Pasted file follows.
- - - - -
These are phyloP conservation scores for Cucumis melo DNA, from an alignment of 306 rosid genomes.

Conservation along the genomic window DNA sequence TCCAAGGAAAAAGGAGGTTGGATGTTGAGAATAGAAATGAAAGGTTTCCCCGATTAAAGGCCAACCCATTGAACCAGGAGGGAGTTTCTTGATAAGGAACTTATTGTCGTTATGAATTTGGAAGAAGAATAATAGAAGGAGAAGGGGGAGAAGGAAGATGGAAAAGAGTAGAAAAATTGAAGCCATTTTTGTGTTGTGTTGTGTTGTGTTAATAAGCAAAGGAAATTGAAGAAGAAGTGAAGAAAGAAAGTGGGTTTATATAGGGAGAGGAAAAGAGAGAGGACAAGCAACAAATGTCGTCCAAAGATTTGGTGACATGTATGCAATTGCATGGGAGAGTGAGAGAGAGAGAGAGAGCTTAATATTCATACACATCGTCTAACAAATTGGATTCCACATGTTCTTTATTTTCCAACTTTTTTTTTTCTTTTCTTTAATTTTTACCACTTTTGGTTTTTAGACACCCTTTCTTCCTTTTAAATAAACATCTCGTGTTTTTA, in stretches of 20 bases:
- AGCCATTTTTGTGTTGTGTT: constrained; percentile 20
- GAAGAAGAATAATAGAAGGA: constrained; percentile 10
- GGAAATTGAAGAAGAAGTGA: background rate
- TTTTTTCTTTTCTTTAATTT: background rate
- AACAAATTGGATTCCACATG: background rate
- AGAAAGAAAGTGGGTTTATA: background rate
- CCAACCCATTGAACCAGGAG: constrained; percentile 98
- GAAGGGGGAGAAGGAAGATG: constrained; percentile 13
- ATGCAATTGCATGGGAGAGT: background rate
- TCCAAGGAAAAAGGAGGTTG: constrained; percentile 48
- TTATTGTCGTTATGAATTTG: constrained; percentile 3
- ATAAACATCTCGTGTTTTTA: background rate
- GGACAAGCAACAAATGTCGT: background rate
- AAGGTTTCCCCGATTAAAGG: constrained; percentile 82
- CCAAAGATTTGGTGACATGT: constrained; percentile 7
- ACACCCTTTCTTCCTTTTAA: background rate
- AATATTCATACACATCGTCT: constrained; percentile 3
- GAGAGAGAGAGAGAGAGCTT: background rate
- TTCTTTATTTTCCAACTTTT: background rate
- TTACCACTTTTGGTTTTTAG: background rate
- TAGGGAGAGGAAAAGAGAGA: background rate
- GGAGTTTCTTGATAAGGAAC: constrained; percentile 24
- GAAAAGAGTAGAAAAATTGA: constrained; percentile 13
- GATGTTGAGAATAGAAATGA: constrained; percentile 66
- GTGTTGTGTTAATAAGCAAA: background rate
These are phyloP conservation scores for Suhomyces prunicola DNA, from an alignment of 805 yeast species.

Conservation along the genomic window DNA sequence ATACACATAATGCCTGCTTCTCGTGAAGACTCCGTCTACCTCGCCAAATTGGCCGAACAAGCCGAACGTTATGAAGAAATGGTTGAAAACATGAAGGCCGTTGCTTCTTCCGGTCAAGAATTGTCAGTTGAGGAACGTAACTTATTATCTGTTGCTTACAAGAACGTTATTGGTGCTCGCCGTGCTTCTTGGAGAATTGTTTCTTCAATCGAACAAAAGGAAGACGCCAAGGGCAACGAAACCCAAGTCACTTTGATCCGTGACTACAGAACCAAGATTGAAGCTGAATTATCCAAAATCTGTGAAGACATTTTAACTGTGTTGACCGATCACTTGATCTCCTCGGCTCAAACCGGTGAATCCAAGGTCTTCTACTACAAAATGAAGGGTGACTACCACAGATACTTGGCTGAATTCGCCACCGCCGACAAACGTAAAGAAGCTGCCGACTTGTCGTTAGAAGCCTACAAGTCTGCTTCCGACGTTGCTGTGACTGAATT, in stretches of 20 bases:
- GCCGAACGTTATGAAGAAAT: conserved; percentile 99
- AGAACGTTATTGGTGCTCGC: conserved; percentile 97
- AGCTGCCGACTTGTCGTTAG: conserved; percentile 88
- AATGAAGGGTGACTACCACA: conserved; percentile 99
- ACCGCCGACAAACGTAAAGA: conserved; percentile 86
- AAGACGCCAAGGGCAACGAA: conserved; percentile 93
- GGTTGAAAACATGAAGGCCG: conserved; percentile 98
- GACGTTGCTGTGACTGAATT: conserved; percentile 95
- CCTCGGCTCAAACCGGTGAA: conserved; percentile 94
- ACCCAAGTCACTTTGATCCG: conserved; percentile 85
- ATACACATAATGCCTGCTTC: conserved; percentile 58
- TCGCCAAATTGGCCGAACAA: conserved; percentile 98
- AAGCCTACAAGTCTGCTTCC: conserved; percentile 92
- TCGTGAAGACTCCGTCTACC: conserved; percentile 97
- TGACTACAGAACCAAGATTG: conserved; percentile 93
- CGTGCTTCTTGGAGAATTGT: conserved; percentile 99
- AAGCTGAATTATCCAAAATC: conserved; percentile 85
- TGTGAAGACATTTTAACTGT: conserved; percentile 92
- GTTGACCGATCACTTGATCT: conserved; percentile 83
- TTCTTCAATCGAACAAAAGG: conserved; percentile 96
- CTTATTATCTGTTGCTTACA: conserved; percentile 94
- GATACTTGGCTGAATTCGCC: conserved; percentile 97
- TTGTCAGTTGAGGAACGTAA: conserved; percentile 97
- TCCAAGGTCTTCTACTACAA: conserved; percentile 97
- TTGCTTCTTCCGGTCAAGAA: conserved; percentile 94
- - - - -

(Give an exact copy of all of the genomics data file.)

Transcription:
These are phyloP conservation scores for Cucumis melo DNA, from an alignment of 306 rosid genomes.

Conservation along the genomic window DNA sequence TCCAAGGAAAAAGGAGGTTGGATGTTGAGAATAGAAATGAAAGGTTTCCCCGATTAAAGGCCAACCCATTGAACCAGGAGGGAGTTTCTTGATAAGGAACTTATTGTCGTTATGAATTTGGAAGAAGAATAATAGAAGGAGAAGGGGGAGAAGGAAGATGGAAAAGAGTAGAAAAATTGAAGCCATTTTTGTGTTGTGTTGTGTTGTGTTAATAAGCAAAGGAAATTGAAGAAGAAGTGAAGAAAGAAAGTGGGTTTATATAGGGAGAGGAAAAGAGAGAGGACAAGCAACAAATGTCGTCCAAAGATTTGGTGACATGTATGCAATTGCATGGGAGAGTGAGAGAGAGAGAGAGAGCTTAATATTCATACACATCGTCTAACAAATTGGATTCCACATGTTCTTTATTTTCCAACTTTTTTTTTTCTTTTCTTTAATTTTTACCACTTTTGGTTTTTAGACACCCTTTCTTCCTTTTAAATAAACATCTCGTGTTTTTA, in stretches of 20 bases:
- AGCCATTTTTGTGTTGTGTT: constrained; percentile 20
- GAAGAAGAATAATAGAAGGA: constrained; percentile 10
- GGAAATTGAAGAAGAAGTGA: background rate
- TTTTTTCTTTTCTTTAATTT: background rate
- AACAAATTGGATTCCACATG: background rate
- AGAAAGAAAGTGGGTTTATA: background rate
- CCAACCCATTGAACCAGGAG: constrained; percentile 98
- GAAGGGGGAGAAGGAAGATG: constrained; percentile 13
- ATGCAATTGCATGGGAGAGT: background rate
- TCCAAGGAAAAAGGAGGTTG: constrained; percentile 48
- TTATTGTCGTTATGAATTTG: constrained; percentile 3
- ATAAACATCTCGTGTTTTTA: background rate
- GGACAAGCAACAAATGTCGT: background rate
- AAGGTTTCCCCGATTAAAGG: constrained; percentile 82
- CCAAAGATTTGGTGACATGT: constrained; percentile 7
- ACACCCTTTCTTCCTTTTAA: background rate
- AATATTCATACACATCGTCT: constrained; percentile 3
- GAGAGAGAGAGAGAGAGCTT: background rate
- TTCTTTATTTTCCAACTTTT: background rate
- TTACCACTTTTGGTTTTTAG: background rate
- TAGGGAGAGGAAAAGAGAGA: background rate
- GGAGTTTCTTGATAAGGAAC: constrained; percentile 24
- GAAAAGAGTAGAAAAATTGA: constrained; percentile 13
- GATGTTGAGAATAGAAATGA: constrained; percentile 66
- GTGTTGTGTTAATAAGCAAA: background rate
These are phyloP conservation scores for Suhomyces prunicola DNA, from an alignment of 805 yeast species.

Conservation along the genomic window DNA sequence ATACACATAATGCCTGCTTCTCGTGAAGACTCCGTCTACCTCGCCAAATTGGCCGAACAAGCCGAACGTTATGAAGAAATGGTTGAAAACATGAAGGCCGTTGCTTCTTCCGGTCAAGAATTGTCAGTTGAGGAACGTAACTTATTATCTGTTGCTTACAAGAACGTTATTGGTGCTCGCCGTGCTTCTTGGAGAATTGTTTCTTCAATCGAACAAAAGGAAGACGCCAAGGGCAACGAAACCCAAGTCACTTTGATCCGTGACTACAGAACCAAGATTGAAGCTGAATTATCCAAAATCTGTGAAGACATTTTAACTGTGTTGACCGATCACTTGATCTCCTCGGCTCAAACCGGTGAATCCAAGGTCTTCTACTACAAAATGAAGGGTGACTACCACAGATACTTGGCTGAATTCGCCACCGCCGACAAACGTAAAGAAGCTGCCGACTTGTCGTTAGAAGCCTACAAGTCTGCTTCCGACGTTGCTGTGACTGAATT, in stretches of 20 bases:
- GCCGAACGTTATGAAGAAAT: conserved; percentile 99
- AGAACGTTATTGGTGCTCGC: conserved; percentile 97
- AGCTGCCGACTTGTCGTTAG: conserved; percentile 88
- AATGAAGGGTGACTACCACA: conserved; percentile 99
- ACCGCCGACAAACGTAAAGA: conserved; percentile 86
- AAGACGCCAAGGGCAACGAA: conserved; percentile 93
- GGTTGAAAACATGAAGGCCG: conserved; percentile 98
- GACGTTGCTGTGACTGAATT: conserved; percentile 95
- CCTCGGCTCAAACCGGTGAA: conserved; percentile 94
- ACCCAAGTCACTTTGATCCG: conserved; percentile 85
- ATACACATAATGCCTGCTTC: conserved; percentile 58
- TCGCCAAATTGGCCGAACAA: conserved; percentile 98
- AAGCCTACAAGTCTGCTTCC: conserved; percentile 92
- TCGTGAAGACTCCGTCTACC: conserved; percentile 97
- TGACTACAGAACCAAGATTG: conserved; percentile 93
- CGTGCTTCTTGGAGAATTGT: conserved; percentile 99
- AAGCTGAATTATCCAAAATC: conserved; percentile 85
- TGTGAAGACATTTTAACTGT: conserved; percentile 92
- GTTGACCGATCACTTGATCT: conserved; percentile 83
- TTCTTCAATCGAACAAAAGG: conserved; percentile 96
- CTTATTATCTGTTGCTTACA: conserved; percentile 94
- GATACTTGGCTGAATTCGCC: conserved; percentile 97
- TTGTCAGTTGAGGAACGTAA: conserved; percentile 97
- TCCAAGGTCTTCTACTACAA: conserved; percentile 97
- TTGCTTCTTCCGGTCAAGAA: conserved; percentile 94